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Background-: Re-stenting of in-stent restenosis (ISR) improves acute angiographic results.

Methods and Results-: Volumetric intravascular ultrasound analysis was performed in 70 ISR lesions that received either placebo (n=36) or 192Ir radiation (n=34). ISR lesions treated by re-stenting were divided into 3 groups: old stent not re-stented (A), old/new stent overlap (B), and new stent only (C). ISR lesions treated without re-stenting were categorized as D. In placebo patients, postintervention lumen volume index (LVI) was significantly greater in re-stented segments B and C than in non-re-stented segment A (P <0.05).At follow-up, however, LVI was similar in all 4 segments secondary to the increased intimal hyperplasia (IH) reaccumulation within the re-stented segments. In patients treated with 192Ir radiation, LVI was maintained from baseline to follow-up only in non-re-stented segments A and D. Conversely, there was a significant decrease in LVI in re-stented segments B and C (P <0.05). Qualitatively, 79% of patients in the irradiated group had stent struts with undetectable neointimal versus only 27% in the placebo group (P <0.001). Coefficient of variation of IH reaccumulation was greater in re-stented segments of 192Ir patients (B=57.3% and C=58.9%) than in re-stented segments in placebo patients (B=27.3% and C 26.8%) and non-re-stented segments in irradiated patients.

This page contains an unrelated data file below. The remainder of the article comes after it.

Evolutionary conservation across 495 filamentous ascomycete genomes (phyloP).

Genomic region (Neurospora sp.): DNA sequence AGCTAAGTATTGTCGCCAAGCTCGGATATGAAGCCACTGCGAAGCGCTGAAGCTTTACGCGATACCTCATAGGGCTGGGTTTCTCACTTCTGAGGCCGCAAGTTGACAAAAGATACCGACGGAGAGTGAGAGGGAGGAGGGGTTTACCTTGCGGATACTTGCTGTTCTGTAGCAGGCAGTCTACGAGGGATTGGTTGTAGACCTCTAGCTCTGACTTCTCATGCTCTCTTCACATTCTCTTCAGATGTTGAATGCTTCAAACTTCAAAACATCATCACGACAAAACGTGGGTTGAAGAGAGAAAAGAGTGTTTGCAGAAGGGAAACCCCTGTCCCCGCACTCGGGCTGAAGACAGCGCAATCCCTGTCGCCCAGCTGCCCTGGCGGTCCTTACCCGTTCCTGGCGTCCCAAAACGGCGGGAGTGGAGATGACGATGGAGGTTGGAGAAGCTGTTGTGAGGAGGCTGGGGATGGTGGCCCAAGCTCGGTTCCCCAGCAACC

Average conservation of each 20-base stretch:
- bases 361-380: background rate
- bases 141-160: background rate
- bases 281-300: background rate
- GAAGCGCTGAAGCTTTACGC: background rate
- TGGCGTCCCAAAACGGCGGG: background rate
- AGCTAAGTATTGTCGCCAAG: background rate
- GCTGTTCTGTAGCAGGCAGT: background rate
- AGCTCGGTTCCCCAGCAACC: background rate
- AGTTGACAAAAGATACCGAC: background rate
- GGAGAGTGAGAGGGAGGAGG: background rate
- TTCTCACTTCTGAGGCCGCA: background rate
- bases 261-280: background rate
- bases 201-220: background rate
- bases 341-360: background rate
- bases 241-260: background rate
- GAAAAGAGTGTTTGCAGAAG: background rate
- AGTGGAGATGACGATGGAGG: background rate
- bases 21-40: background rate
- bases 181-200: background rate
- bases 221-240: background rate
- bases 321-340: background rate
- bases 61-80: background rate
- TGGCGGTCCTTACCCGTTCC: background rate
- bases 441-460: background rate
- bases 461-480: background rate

Conclusions-: Additional lumen gain from re-stenting ISR lesions is counteracted by exaggerated neointimal proliferation in placebo patients. Maximum effectiveness and safety of radiation can be achieved for ISR lesions when treated without re-stenting. Thus, regardless of supplementary intravascular brachytherapy, repeat stenting strategies provided little long-term advantage.

(C) 2002 American Heart Association, Inc.